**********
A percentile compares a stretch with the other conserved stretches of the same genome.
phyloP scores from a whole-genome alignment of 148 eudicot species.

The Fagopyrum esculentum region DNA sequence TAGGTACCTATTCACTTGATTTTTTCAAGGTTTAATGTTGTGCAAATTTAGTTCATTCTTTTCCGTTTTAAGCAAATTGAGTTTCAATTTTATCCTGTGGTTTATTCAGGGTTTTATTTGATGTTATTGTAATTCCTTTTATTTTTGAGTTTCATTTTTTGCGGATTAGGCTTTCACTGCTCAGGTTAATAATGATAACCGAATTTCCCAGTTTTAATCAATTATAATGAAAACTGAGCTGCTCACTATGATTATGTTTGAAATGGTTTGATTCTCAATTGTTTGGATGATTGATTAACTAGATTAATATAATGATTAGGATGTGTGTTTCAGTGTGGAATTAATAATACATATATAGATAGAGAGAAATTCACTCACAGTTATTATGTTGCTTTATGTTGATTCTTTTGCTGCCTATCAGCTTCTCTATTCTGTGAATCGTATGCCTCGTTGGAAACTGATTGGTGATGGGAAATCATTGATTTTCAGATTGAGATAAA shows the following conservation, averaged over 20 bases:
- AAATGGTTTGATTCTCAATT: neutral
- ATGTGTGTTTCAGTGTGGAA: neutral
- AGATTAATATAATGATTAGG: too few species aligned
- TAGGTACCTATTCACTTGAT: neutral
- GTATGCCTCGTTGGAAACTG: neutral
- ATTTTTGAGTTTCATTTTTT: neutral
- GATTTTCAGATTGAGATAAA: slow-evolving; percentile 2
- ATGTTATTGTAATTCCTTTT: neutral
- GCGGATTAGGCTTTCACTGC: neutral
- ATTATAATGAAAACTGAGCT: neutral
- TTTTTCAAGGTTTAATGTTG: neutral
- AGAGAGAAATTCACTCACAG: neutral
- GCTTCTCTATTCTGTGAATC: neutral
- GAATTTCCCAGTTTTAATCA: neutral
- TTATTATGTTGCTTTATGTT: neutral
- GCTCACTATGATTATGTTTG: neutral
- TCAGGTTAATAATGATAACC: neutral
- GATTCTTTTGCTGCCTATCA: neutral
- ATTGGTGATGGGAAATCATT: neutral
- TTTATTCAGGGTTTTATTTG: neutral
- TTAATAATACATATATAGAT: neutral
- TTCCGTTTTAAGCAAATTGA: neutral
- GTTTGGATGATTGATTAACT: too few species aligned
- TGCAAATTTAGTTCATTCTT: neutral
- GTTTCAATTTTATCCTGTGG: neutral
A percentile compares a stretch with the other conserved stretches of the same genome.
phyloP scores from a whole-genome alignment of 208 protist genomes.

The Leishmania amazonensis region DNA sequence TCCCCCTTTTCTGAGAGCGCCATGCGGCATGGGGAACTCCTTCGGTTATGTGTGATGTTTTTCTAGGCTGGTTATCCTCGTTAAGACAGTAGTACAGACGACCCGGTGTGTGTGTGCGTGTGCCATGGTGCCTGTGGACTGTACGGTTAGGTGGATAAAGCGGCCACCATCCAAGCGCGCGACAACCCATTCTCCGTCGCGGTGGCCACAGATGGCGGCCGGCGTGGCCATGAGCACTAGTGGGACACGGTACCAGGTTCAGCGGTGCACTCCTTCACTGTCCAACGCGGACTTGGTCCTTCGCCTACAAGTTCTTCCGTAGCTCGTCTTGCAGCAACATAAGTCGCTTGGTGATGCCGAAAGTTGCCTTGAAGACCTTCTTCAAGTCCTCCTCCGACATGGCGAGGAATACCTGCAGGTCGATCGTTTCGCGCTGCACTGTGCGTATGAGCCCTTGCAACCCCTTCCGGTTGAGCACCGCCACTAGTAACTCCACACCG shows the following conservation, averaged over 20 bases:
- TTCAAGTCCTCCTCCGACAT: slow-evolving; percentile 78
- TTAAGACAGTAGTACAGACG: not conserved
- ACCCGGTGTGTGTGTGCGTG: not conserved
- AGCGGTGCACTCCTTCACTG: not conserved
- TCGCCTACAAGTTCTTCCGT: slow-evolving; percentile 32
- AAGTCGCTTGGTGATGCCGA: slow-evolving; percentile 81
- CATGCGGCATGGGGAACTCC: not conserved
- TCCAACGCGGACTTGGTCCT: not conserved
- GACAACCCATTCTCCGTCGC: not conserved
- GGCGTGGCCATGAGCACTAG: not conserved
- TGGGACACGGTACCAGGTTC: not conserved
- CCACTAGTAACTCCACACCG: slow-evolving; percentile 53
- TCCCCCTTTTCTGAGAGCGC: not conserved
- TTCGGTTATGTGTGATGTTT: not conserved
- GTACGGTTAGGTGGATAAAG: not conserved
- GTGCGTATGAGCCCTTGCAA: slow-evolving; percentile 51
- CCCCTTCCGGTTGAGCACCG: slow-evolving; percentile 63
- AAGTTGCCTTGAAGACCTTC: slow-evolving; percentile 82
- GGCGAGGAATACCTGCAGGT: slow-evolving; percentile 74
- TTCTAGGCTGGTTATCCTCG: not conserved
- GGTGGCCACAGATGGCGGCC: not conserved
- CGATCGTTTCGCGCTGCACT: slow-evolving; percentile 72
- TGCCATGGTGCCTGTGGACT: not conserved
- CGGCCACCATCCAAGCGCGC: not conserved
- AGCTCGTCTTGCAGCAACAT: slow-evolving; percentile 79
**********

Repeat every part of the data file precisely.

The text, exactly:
A percentile compares a stretch with the other conserved stretches of the same genome.
phyloP scores from a whole-genome alignment of 148 eudicot species.

The Fagopyrum esculentum region DNA sequence TAGGTACCTATTCACTTGATTTTTTCAAGGTTTAATGTTGTGCAAATTTAGTTCATTCTTTTCCGTTTTAAGCAAATTGAGTTTCAATTTTATCCTGTGGTTTATTCAGGGTTTTATTTGATGTTATTGTAATTCCTTTTATTTTTGAGTTTCATTTTTTGCGGATTAGGCTTTCACTGCTCAGGTTAATAATGATAACCGAATTTCCCAGTTTTAATCAATTATAATGAAAACTGAGCTGCTCACTATGATTATGTTTGAAATGGTTTGATTCTCAATTGTTTGGATGATTGATTAACTAGATTAATATAATGATTAGGATGTGTGTTTCAGTGTGGAATTAATAATACATATATAGATAGAGAGAAATTCACTCACAGTTATTATGTTGCTTTATGTTGATTCTTTTGCTGCCTATCAGCTTCTCTATTCTGTGAATCGTATGCCTCGTTGGAAACTGATTGGTGATGGGAAATCATTGATTTTCAGATTGAGATAAA shows the following conservation, averaged over 20 bases:
- AAATGGTTTGATTCTCAATT: neutral
- ATGTGTGTTTCAGTGTGGAA: neutral
- AGATTAATATAATGATTAGG: too few species aligned
- TAGGTACCTATTCACTTGAT: neutral
- GTATGCCTCGTTGGAAACTG: neutral
- ATTTTTGAGTTTCATTTTTT: neutral
- GATTTTCAGATTGAGATAAA: slow-evolving; percentile 2
- ATGTTATTGTAATTCCTTTT: neutral
- GCGGATTAGGCTTTCACTGC: neutral
- ATTATAATGAAAACTGAGCT: neutral
- TTTTTCAAGGTTTAATGTTG: neutral
- AGAGAGAAATTCACTCACAG: neutral
- GCTTCTCTATTCTGTGAATC: neutral
- GAATTTCCCAGTTTTAATCA: neutral
- TTATTATGTTGCTTTATGTT: neutral
- GCTCACTATGATTATGTTTG: neutral
- TCAGGTTAATAATGATAACC: neutral
- GATTCTTTTGCTGCCTATCA: neutral
- ATTGGTGATGGGAAATCATT: neutral
- TTTATTCAGGGTTTTATTTG: neutral
- TTAATAATACATATATAGAT: neutral
- TTCCGTTTTAAGCAAATTGA: neutral
- GTTTGGATGATTGATTAACT: too few species aligned
- TGCAAATTTAGTTCATTCTT: neutral
- GTTTCAATTTTATCCTGTGG: neutral
A percentile compares a stretch with the other conserved stretches of the same genome.
phyloP scores from a whole-genome alignment of 208 protist genomes.

The Leishmania amazonensis region DNA sequence TCCCCCTTTTCTGAGAGCGCCATGCGGCATGGGGAACTCCTTCGGTTATGTGTGATGTTTTTCTAGGCTGGTTATCCTCGTTAAGACAGTAGTACAGACGACCCGGTGTGTGTGTGCGTGTGCCATGGTGCCTGTGGACTGTACGGTTAGGTGGATAAAGCGGCCACCATCCAAGCGCGCGACAACCCATTCTCCGTCGCGGTGGCCACAGATGGCGGCCGGCGTGGCCATGAGCACTAGTGGGACACGGTACCAGGTTCAGCGGTGCACTCCTTCACTGTCCAACGCGGACTTGGTCCTTCGCCTACAAGTTCTTCCGTAGCTCGTCTTGCAGCAACATAAGTCGCTTGGTGATGCCGAAAGTTGCCTTGAAGACCTTCTTCAAGTCCTCCTCCGACATGGCGAGGAATACCTGCAGGTCGATCGTTTCGCGCTGCACTGTGCGTATGAGCCCTTGCAACCCCTTCCGGTTGAGCACCGCCACTAGTAACTCCACACCG shows the following conservation, averaged over 20 bases:
- TTCAAGTCCTCCTCCGACAT: slow-evolving; percentile 78
- TTAAGACAGTAGTACAGACG: not conserved
- ACCCGGTGTGTGTGTGCGTG: not conserved
- AGCGGTGCACTCCTTCACTG: not conserved
- TCGCCTACAAGTTCTTCCGT: slow-evolving; percentile 32
- AAGTCGCTTGGTGATGCCGA: slow-evolving; percentile 81
- CATGCGGCATGGGGAACTCC: not conserved
- TCCAACGCGGACTTGGTCCT: not conserved
- GACAACCCATTCTCCGTCGC: not conserved
- GGCGTGGCCATGAGCACTAG: not conserved
- TGGGACACGGTACCAGGTTC: not conserved
- CCACTAGTAACTCCACACCG: slow-evolving; percentile 53
- TCCCCCTTTTCTGAGAGCGC: not conserved
- TTCGGTTATGTGTGATGTTT: not conserved
- GTACGGTTAGGTGGATAAAG: not conserved
- GTGCGTATGAGCCCTTGCAA: slow-evolving; percentile 51
- CCCCTTCCGGTTGAGCACCG: slow-evolving; percentile 63
- AAGTTGCCTTGAAGACCTTC: slow-evolving; percentile 82
- GGCGAGGAATACCTGCAGGT: slow-evolving; percentile 74
- TTCTAGGCTGGTTATCCTCG: not conserved
- GGTGGCCACAGATGGCGGCC: not conserved
- CGATCGTTTCGCGCTGCACT: slow-evolving; percentile 72
- TGCCATGGTGCCTGTGGACT: not conserved
- CGGCCACCATCCAAGCGCGC: not conserved
- AGCTCGTCTTGCAGCAACAT: slow-evolving; percentile 79